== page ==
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The latest issue of ANTHROPOLITAN is available online

24 June 2015

Current Issue

The academic year 2014/15 has ended well for staff and students alike. It was certainly a very busy year during which two ERC-funded research groups commenced their preparatory research work in the department as part of a total number of 27 post-doctoral research staff. On the other hand, we were very sad to have to say goodbye to our esteemed colleague Dr Matthew Skinner, who joins his partner at the University of Kent, but have welcomed two new teaching staff,  Dr Kimberly Chong and Dr Galina Oustinova-Stjepanovic, who both joined us for a period of three years. We were also successful in appointing two new permanent lecturers, Dr Emily Woodhouse to Human Ecology and Dr María Martinón-Torres to Paleoanthropology. To our delight, our other Teaching Fellows are staying with us for a further academic year.

The department’s newly inaugurated joint seminar and lecture events have been a resounding success. The joint departmental seminars in November included memorable visits by Professor Emily Martin and Professor Douglas P. Fry, and three riveting presentations by three of our ERC grant holders. The Mary Douglas Memorial Lecture was delivered by Professor Paul Richards from Wageningen University in Holland and the Daryll Forde Memorial Lecture was delivered by Professor Bruno Latour in February at the inception of CAOS, our new Centre for the Anthropology of Sustainability. These were giant celebratory events that brought the whole department together. As usual, we were also able to help fund a series of workshops organised by staff and students and continue to support activities emerging from our busy Research and Reading Groups.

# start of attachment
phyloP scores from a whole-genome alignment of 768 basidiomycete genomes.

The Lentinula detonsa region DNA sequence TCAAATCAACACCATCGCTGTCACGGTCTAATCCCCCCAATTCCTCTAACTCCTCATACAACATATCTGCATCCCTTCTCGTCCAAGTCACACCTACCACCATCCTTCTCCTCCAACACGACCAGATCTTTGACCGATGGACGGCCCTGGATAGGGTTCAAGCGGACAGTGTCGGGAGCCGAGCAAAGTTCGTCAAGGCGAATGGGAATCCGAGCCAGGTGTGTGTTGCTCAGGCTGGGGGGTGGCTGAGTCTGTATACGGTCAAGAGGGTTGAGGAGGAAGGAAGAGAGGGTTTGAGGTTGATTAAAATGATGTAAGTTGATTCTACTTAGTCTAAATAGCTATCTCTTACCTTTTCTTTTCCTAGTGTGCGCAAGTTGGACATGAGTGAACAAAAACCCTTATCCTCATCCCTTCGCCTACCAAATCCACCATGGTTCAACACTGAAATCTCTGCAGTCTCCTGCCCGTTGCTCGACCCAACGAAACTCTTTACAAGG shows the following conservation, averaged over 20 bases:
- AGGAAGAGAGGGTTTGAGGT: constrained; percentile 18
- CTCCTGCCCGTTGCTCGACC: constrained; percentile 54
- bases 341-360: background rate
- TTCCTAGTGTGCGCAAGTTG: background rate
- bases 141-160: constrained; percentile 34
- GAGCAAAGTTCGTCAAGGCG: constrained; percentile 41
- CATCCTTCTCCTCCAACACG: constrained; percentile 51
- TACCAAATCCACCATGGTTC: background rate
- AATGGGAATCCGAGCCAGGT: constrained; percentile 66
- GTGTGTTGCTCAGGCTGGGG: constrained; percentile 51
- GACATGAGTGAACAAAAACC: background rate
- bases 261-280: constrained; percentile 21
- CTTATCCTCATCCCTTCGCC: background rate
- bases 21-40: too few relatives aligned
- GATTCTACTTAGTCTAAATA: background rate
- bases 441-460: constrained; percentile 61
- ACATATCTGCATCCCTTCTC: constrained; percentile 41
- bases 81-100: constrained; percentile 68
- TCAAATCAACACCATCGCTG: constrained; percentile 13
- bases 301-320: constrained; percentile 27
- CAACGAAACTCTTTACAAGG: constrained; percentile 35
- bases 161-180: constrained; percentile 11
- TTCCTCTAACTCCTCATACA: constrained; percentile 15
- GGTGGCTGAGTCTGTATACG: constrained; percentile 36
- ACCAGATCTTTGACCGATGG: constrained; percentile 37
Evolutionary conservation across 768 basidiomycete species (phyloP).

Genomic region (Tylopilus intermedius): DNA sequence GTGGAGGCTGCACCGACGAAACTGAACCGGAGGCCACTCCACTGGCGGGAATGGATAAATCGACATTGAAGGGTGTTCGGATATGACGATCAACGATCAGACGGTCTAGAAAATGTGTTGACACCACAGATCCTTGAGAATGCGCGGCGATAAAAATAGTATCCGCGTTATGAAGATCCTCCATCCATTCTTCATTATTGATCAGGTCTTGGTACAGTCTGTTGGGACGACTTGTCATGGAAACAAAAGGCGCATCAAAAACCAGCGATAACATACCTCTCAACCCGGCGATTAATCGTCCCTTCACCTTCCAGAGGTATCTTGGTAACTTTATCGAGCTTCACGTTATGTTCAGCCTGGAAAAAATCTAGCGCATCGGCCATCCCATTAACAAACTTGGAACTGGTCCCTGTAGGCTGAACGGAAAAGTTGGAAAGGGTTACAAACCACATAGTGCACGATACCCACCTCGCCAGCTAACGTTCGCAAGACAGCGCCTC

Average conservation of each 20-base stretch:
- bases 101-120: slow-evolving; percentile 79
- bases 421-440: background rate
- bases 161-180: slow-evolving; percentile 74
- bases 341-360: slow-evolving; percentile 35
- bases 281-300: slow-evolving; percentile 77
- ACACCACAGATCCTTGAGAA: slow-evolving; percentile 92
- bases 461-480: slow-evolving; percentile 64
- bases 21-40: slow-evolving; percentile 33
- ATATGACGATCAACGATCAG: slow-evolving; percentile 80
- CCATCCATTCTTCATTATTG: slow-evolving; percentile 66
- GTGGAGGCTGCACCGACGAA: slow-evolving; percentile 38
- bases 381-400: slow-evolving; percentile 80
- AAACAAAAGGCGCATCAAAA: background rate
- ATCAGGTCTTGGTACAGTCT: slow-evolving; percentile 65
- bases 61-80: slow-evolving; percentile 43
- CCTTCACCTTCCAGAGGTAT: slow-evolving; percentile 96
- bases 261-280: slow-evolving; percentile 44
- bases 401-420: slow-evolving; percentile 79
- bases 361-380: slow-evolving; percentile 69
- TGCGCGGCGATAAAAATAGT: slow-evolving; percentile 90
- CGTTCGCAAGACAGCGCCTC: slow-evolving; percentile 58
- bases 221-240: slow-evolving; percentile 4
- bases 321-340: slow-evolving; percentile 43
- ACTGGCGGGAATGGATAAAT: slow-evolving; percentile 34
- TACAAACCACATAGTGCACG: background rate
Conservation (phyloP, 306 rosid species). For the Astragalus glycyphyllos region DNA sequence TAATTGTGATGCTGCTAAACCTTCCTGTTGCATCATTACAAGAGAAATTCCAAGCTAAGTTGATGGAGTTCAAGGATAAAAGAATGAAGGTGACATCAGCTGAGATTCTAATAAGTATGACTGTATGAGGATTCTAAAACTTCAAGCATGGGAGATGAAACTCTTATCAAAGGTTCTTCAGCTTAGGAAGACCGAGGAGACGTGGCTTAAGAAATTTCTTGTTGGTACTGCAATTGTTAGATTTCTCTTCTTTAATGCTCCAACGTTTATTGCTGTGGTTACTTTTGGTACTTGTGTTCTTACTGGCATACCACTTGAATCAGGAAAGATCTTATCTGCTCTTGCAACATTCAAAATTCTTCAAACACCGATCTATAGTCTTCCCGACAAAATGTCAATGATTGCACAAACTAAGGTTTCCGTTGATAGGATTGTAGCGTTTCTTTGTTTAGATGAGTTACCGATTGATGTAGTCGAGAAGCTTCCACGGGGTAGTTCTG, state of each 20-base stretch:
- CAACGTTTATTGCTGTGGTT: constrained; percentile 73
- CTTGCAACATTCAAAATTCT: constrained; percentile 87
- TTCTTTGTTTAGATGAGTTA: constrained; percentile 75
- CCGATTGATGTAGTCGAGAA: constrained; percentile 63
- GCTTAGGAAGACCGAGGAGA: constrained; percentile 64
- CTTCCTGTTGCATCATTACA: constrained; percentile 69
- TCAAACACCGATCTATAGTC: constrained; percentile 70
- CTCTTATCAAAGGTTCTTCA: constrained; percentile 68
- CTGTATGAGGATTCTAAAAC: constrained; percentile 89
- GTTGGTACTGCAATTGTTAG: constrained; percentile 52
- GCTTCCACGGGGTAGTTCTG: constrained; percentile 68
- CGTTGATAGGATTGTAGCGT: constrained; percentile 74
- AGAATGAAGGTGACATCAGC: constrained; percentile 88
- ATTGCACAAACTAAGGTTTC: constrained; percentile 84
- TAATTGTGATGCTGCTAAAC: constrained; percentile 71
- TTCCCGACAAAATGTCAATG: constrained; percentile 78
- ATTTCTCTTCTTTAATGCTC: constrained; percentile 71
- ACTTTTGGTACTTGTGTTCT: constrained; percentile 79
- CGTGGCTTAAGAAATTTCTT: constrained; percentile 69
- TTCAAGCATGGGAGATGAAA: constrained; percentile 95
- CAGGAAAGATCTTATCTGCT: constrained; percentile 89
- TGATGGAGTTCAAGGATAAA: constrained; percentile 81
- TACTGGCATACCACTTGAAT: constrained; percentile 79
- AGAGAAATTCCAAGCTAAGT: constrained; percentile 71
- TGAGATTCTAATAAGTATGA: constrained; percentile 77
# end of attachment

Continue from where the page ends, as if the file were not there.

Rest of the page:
New activities have also extended to students. AnthroSoc has hosted its first ever Alumni evening at which five of our former students spoke about their post-student lives in the fields of law, rights, marketing, fashion, and filmmaking.  The Anthropology in the Professional World Occasional Lecture Series saw a number of presentations by anthropologists working at AECOM, the Open Society Foundation and Visual Signo.

We have continued with our acclaimed new 2nd year module Being Human, taught in an Oxbridge style tutorial system, enabling our students to discuss readings with staff in small groups. This innovation in teaching has been welcomed by students and praised as a model to be followed by other departments within the Faculty.

The year was brought to a close by Michael Stewart’s Inaugural Lecture in May.

Finally, we are looking forward to celebrating the success of our most recent graduates and wish them and all our students and staff a much-deserved holiday.

Professor Susanne Kuechler
Head of Department

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